January 13, 2009

Obama's pick for Solicitor General -- Elena Kagan -- has never argued a case before the Supreme Court.

In fact, it appears that she has no appellate experience at all.
[F]ormer Solicitor General Charles Fried, now a Harvard colleague of Kagan's, exclaims "Nonsense!" when asked if Kagan's lack of appellate experience is a deficit. "Anyone who tells you it's a problem is trying to maintain a guild lock on Supreme Court arguments."...

Fried himself had not argued before becoming deputy solicitor general in February 1985 -- a few months before he was elevated and confirmed as solicitor general....

... Georgetown University law professor Richard Lazarus -- currently visiting at Harvard -- the appointment of Kagan represents a "return to the mold" of earlier solicitors general, most of whom arrived from academia or the bench with little or no appellate experience.

It was not until Seth Waxman's appointment by President Bill Clinton in 1997, Lazarus says, that a new trend began of drawing SGs from the ranks of private firms, where they had honed litigating or appellate skills....

But the Waxman trend also tracks -- and perhaps responds to -- a new era on the Supreme Court itself, of a searingly "hot bench" with eight very active, combative questioners, as opposed to past courts where as many as three or four justices were almost as silent as Justice Clarence Thomas is now. That intensity has helped promote the notion that a new level of skill and specialization is needed to conquer the modern-day Court....
Well, it will be interesting to see how this works out.

43 comments:

traditionalguy said...

Say it ain't true Barak. She must at least have read Appellate Practice For Dummies. She will get to truly "practice law" until she learns how to do her job.

Yachira said...

She's got no experience; he's got no experience....What, me worry?

Eli Blake said...

Hey, experience is way overrated.

A virgin in California is now up to $3.7 million on e-bay for your chance to have sex with a virgin.

She plans to use the money to pay for college.

Hoosier Daddy said...

A virgin in California is now up to $3.7 million on e-bay for your chance to have sex with a virgin.

Who the hell wants to pay that kind of money for an amatuer?

Michael H said...

$3.7 million? That could re-invigorate student interest in abstinence education in high school.
_________________________________

Anyhow, since I am endeavoring to give the new president and his cabinet a fair shake I will not snark about Elena Kagan's complete and total fucking lack of experience relative to her being selected to argue cases in before the US Supreme Court. Never fucking ever. Not one damn case.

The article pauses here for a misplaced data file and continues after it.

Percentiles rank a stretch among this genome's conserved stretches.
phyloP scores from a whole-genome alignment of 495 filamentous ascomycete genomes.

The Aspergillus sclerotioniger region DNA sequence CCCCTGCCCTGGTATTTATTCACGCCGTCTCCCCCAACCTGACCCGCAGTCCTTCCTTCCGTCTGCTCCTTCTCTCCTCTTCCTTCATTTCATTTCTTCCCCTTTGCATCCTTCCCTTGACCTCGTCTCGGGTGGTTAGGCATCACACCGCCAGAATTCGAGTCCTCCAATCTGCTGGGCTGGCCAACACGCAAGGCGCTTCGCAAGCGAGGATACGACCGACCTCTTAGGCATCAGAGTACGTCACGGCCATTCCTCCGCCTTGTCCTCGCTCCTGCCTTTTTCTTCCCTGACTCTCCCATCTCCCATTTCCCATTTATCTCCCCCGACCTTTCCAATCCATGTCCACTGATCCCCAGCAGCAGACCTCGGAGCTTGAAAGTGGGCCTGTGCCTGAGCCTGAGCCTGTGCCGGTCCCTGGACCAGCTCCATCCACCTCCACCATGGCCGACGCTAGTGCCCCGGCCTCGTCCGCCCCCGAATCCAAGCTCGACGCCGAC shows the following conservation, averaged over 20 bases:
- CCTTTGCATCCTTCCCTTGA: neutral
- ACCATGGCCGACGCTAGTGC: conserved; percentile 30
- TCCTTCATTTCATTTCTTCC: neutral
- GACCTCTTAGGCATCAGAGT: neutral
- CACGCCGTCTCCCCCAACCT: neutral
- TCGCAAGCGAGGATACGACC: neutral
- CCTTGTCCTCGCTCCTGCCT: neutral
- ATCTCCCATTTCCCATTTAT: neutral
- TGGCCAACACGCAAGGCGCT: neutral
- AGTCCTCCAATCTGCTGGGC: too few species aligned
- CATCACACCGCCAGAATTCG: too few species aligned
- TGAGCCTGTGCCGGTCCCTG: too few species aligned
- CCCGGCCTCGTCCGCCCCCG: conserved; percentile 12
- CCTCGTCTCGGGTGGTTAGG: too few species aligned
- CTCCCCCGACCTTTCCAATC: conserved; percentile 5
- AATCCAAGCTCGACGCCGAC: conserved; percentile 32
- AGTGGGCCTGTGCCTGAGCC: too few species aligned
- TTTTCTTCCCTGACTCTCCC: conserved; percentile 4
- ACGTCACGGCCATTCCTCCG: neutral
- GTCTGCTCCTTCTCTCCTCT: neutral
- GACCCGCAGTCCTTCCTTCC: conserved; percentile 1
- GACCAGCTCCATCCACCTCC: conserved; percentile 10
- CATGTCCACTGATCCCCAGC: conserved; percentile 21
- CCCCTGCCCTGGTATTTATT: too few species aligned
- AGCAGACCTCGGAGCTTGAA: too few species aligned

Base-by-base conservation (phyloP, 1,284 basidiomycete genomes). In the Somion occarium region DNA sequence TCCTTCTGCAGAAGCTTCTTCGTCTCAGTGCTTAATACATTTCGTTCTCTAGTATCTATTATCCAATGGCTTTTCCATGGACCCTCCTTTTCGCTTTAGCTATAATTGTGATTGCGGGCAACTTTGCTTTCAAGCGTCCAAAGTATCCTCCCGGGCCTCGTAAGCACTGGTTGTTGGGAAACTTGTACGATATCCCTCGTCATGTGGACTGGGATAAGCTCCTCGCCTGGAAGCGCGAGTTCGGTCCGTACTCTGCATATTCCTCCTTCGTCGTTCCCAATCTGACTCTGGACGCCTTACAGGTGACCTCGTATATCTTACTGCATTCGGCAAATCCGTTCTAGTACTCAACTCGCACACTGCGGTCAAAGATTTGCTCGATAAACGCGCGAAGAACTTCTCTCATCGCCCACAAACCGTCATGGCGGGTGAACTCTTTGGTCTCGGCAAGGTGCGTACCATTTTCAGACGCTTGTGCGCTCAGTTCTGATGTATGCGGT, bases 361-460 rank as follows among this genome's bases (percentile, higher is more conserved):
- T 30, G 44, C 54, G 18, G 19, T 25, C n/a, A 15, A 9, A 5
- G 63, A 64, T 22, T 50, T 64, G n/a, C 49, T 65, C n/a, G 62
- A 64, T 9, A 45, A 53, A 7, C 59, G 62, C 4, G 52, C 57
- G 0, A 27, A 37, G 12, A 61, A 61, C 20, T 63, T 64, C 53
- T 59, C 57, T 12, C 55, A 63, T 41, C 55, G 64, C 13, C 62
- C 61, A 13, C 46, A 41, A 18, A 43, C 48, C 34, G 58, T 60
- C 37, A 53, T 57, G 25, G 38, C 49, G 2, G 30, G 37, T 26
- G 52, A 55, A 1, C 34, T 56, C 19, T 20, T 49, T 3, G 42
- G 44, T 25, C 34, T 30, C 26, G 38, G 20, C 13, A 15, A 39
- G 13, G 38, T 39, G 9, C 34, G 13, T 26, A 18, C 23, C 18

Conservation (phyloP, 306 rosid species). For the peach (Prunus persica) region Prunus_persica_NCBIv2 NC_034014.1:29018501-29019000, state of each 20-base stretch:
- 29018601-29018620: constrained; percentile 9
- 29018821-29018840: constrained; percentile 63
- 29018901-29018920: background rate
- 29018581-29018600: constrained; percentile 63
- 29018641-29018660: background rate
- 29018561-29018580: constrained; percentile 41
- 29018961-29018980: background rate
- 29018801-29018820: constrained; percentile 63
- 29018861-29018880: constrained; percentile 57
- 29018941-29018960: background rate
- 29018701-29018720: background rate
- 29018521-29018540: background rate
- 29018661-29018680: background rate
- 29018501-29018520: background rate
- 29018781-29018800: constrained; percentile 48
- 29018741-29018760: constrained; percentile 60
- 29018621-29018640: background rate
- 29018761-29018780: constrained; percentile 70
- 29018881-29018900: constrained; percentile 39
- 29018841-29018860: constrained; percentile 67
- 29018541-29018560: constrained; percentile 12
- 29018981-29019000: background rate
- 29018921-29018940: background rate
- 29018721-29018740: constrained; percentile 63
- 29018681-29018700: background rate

Even the guy who invented the sex tools must have gotten laid at least once in his life. Bono must have sung at least one song before he wrote his critique of Frank Sinatra.

Bob Dylan must have used the telephone at least once before he called Mickey Rourke. Dick Cheney must have had at least one heart attack before he used a pacemaker. Carley Simon must have had at least one lover before she wrote You're So Vain.

Wut the hey? Couldn't she at least have watched re-runs of CSI:Supreme Court? Or maybe Ironsides?

This appointee is of the Jackie Chiles level of Supreme Court experience.

*sips chamomile tea*

But fair is fair, and I'm willing to give her the benefit of the doubt.

chuck b. said...

I can't really comment on qualifications for Solicitor General, but all of my work experience has taught me that "previous experience" is often hugely overrated.

Hoosier Daddy said...

I'm sure she'll be just fine. If a former community organizer/junior senator with no significant accomplishments can be POTUS, I'm sure a Harvard lawyer can handle some crusty old farts in black robes.

Bruce Hayden said...

I can't really comment on qualifications for Solicitor General, but all of my work experience has taught me that "previous experience" is often hugely overrated.

Part of the problem here is that appellate advocacy in general, and U.S. Supreme Court advocacy have become specialized areas in the practice of law. What you are likely to see is Ms. Kagan arguing against attorneys with numerous cases at this level under their belts.

Sure, it is possible that she may be smarter than they are, but more likely, it will be the reverse, since the best and the brightest make the most money out of law school going into practice and not in academia.

My suggestion here is that this is symptomatic of BHO's lack of experience and broad knowledge. He seems to be showing us, time and time again, that he doesn't know what he doesn't know.